Re: [OPE-L] SV: [OPE-L] what is irrational in the functioning of capitalism?

From: Paul Cockshott (wpc@DCS.GLA.AC.UK)
Date: Wed Nov 29 2006 - 08:58:37 EST

Ajit wrote
Ian, I think you have missed the point. So let me try
to get at it another way. Now, the idea of labor
displacing technical change plays an important role in
Marx's theory (Ricardo had already acknowledged in the
3rd edition of the Principles that at least logically,
if not empirically, machine can displace labor in
aggregate terms). Now, follow Marx's logic to the
extreme. Allow technical change to continuously
displace labor to the extent that the live labor's
role in the production process becomes negligible. At
this limiting case, if you apply Marx's exercise then
either you have to argue that the value of all the
commodities must tend to zero and the rate of surplus
value must tend to infinity; or that the rate of
profits must tend to zero. Now, Marx's or many
Marxists position could be that of course the rate of
profits must tend to zero because the case represents
the c/v tending to infinity. But the problem with this
answer is that Profit = S/(C+V) is the wrong formula
for the rate of profits. What I'm asking is: can you
logically claim that when V tends to zero, then the
physical surplus of the system must also tend to zero?
If not, then it can be easily shown that this limiting
system will have well defined prices of commodities
along with positive and equal rate of profits.


Ajit, the rise in C relative to V is predicated on them
Both being measured in terms of labour value. 

Suppose we take a pure circulating capital model, what does this rise in
C relative to V entail?

Can we measure it using any non-labour based unit of value?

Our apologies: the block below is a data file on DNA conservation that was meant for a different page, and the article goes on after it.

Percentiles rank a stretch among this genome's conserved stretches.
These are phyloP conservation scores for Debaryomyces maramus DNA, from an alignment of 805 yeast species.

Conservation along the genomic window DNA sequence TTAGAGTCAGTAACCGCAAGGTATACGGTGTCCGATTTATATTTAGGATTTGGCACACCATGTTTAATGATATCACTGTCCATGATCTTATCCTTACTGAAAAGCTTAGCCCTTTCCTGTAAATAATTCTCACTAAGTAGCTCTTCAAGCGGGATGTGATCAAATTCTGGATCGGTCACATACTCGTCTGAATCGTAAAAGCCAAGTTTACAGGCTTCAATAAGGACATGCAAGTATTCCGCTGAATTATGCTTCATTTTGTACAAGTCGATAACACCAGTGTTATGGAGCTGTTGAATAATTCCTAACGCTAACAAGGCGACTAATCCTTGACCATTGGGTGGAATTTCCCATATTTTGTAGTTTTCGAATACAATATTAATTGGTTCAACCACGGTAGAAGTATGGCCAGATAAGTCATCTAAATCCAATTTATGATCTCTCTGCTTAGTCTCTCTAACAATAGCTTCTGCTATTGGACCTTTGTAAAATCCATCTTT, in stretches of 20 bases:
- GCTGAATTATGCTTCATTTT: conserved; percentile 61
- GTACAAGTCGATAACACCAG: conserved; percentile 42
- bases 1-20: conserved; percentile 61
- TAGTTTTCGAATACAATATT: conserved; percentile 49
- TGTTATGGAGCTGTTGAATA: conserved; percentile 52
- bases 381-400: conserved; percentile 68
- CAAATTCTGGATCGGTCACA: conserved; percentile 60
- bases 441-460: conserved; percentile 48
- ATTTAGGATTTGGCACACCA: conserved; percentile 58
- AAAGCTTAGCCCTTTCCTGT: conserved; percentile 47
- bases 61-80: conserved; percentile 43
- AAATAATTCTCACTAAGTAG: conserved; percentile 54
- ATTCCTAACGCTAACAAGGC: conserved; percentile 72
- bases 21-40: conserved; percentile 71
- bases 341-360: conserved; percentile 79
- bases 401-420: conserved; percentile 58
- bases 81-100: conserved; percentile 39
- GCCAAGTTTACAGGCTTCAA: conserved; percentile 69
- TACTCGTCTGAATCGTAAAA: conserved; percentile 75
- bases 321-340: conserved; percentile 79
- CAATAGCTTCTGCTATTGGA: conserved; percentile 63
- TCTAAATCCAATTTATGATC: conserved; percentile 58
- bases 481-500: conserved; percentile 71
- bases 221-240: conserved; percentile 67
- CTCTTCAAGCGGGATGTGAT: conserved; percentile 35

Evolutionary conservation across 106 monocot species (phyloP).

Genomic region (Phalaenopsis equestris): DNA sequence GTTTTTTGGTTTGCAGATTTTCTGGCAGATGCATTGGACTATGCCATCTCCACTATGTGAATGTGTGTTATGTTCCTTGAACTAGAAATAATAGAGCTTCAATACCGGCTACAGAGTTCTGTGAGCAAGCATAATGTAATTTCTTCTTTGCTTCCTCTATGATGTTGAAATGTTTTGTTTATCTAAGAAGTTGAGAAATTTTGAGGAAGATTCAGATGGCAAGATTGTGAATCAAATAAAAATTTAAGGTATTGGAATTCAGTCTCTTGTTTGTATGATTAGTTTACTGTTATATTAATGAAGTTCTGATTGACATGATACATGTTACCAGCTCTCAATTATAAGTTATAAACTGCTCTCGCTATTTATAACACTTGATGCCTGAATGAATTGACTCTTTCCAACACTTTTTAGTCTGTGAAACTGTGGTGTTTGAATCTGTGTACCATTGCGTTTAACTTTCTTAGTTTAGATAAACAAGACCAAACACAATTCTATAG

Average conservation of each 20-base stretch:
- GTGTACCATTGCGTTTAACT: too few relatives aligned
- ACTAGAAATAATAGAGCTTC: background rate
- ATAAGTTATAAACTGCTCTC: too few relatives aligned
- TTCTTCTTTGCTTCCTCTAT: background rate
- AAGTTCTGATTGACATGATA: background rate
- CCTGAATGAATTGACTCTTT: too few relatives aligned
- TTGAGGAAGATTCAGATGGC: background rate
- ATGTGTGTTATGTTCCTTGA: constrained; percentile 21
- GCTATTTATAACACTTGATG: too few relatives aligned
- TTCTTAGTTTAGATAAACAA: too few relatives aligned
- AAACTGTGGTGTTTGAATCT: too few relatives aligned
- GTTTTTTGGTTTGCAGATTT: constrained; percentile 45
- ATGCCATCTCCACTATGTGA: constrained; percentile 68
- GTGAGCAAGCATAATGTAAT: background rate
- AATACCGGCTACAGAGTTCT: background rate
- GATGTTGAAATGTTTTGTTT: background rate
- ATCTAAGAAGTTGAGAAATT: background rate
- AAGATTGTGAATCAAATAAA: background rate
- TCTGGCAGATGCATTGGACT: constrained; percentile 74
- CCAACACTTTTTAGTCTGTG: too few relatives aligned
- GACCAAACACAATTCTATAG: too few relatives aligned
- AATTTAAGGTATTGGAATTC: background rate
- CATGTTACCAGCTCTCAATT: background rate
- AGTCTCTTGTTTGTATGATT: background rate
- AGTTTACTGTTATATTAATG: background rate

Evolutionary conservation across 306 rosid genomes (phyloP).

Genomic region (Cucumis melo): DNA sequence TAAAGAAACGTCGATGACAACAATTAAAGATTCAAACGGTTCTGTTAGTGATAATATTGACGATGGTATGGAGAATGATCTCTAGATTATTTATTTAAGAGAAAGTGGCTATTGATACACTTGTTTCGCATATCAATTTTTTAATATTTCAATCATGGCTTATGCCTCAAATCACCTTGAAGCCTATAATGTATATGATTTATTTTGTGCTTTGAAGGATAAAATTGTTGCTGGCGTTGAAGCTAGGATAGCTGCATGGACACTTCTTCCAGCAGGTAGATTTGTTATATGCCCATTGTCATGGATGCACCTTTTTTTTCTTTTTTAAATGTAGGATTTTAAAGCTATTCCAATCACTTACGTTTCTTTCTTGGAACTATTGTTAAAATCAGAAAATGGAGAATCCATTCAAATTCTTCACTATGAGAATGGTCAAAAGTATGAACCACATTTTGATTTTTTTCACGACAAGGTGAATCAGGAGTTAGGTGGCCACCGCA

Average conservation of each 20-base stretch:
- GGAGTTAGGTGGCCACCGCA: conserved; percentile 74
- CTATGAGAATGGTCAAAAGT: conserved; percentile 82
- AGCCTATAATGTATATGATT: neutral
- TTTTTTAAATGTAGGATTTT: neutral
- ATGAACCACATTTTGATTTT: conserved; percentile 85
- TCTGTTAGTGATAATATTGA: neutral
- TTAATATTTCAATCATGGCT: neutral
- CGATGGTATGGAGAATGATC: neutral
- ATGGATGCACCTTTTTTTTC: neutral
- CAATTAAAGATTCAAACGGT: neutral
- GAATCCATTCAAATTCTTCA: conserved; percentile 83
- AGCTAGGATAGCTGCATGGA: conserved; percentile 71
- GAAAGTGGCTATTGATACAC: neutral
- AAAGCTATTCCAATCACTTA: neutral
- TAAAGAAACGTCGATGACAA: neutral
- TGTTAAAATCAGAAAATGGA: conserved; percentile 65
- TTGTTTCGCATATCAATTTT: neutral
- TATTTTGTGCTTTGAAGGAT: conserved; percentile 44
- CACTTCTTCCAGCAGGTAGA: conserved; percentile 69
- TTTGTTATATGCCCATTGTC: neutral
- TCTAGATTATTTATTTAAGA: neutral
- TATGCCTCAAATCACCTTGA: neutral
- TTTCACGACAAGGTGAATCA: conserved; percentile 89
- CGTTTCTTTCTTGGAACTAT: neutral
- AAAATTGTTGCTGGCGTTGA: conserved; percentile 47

In a purely circulating capital system of i.o equations the implication
of C rising relative to V, is that the net product available for
distribution is declining ( leaving aside variations in the wage share
). This would entail a decline in the ratio of net product to gross
product, and so would involve a decline in the rate of profit whatever
input was used as the standard of value.

So you can measure an analogue of the organic composition of capital
without relying on the labour theory of value, and the conclusions are
the same as if you use labour values with respect to the fall in the
rate of profit.

But this rise in C relative to V is not conceptually the same thing as
your original question about what would happen if robots replaced
humans. For this to happen you would need robots in the original sense
of Capeks play.
They would have to be 'universal robots' thus 'universal workers', which
is exactly what humans are today. Capek envisaged robots in human form
who could substitute for any human job. 

Whilst this is far beyond current engineering practice, it is not
in-principle impossible that it could be done some time in the future.
The issue then would be whether the production process of producing
these robots was cheaper than human reproduction and education. Were
that to be the case then capitalists would fire humans and hire robots
as depicted in the play.

But the standard of value would now become robot labour time not human
labour time, and the human proletariat would be reduced to a plebian
mass surviving on a dole produced by the surplus labour of the robots.
But as every novelist who toys with the idea points out, the robots
themselves will, if they are perfect human substitutes, tend to rebel.

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